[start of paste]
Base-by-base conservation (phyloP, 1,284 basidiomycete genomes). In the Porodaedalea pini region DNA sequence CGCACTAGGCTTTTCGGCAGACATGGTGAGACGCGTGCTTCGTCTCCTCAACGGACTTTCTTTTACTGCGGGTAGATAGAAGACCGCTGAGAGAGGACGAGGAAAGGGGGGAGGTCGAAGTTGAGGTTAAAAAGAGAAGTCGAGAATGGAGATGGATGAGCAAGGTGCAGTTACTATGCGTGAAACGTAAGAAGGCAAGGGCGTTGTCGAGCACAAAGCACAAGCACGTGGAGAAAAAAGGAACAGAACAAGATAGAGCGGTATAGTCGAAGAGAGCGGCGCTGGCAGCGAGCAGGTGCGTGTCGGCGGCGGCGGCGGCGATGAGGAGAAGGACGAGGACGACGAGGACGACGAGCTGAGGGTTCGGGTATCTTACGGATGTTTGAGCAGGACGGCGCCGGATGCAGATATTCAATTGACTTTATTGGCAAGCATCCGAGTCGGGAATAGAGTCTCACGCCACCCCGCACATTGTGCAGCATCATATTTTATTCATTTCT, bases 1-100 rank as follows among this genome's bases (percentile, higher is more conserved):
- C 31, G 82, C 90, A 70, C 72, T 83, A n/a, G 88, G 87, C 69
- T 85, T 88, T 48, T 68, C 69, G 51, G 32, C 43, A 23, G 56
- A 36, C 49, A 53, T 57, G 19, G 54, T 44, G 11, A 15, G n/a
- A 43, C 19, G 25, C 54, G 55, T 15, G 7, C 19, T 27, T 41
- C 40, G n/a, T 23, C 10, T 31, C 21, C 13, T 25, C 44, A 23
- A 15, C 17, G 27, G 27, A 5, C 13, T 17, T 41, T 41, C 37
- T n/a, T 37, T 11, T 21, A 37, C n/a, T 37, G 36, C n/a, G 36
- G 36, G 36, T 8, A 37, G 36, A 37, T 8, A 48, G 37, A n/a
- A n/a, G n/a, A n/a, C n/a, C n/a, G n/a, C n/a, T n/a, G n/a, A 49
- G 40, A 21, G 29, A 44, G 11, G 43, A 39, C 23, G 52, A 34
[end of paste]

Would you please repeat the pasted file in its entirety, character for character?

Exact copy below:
Base-by-base conservation (phyloP, 1,284 basidiomycete genomes). In the Porodaedalea pini region DNA sequence CGCACTAGGCTTTTCGGCAGACATGGTGAGACGCGTGCTTCGTCTCCTCAACGGACTTTCTTTTACTGCGGGTAGATAGAAGACCGCTGAGAGAGGACGAGGAAAGGGGGGAGGTCGAAGTTGAGGTTAAAAAGAGAAGTCGAGAATGGAGATGGATGAGCAAGGTGCAGTTACTATGCGTGAAACGTAAGAAGGCAAGGGCGTTGTCGAGCACAAAGCACAAGCACGTGGAGAAAAAAGGAACAGAACAAGATAGAGCGGTATAGTCGAAGAGAGCGGCGCTGGCAGCGAGCAGGTGCGTGTCGGCGGCGGCGGCGGCGATGAGGAGAAGGACGAGGACGACGAGGACGACGAGCTGAGGGTTCGGGTATCTTACGGATGTTTGAGCAGGACGGCGCCGGATGCAGATATTCAATTGACTTTATTGGCAAGCATCCGAGTCGGGAATAGAGTCTCACGCCACCCCGCACATTGTGCAGCATCATATTTTATTCATTTCT, bases 1-100 rank as follows among this genome's bases (percentile, higher is more conserved):
- C 31, G 82, C 90, A 70, C 72, T 83, A n/a, G 88, G 87, C 69
- T 85, T 88, T 48, T 68, C 69, G 51, G 32, C 43, A 23, G 56
- A 36, C 49, A 53, T 57, G 19, G 54, T 44, G 11, A 15, G n/a
- A 43, C 19, G 25, C 54, G 55, T 15, G 7, C 19, T 27, T 41
- C 40, G n/a, T 23, C 10, T 31, C 21, C 13, T 25, C 44, A 23
- A 15, C 17, G 27, G 27, A 5, C 13, T 17, T 41, T 41, C 37
- T n/a, T 37, T 11, T 21, A 37, C n/a, T 37, G 36, C n/a, G 36
- G 36, G 36, T 8, A 37, G 36, A 37, T 8, A 48, G 37, A n/a
- A n/a, G n/a, A n/a, C n/a, C n/a, G n/a, C n/a, T n/a, G n/a, A 49
- G 40, A 21, G 29, A 44, G 11, G 43, A 39, C 23, G 52, A 34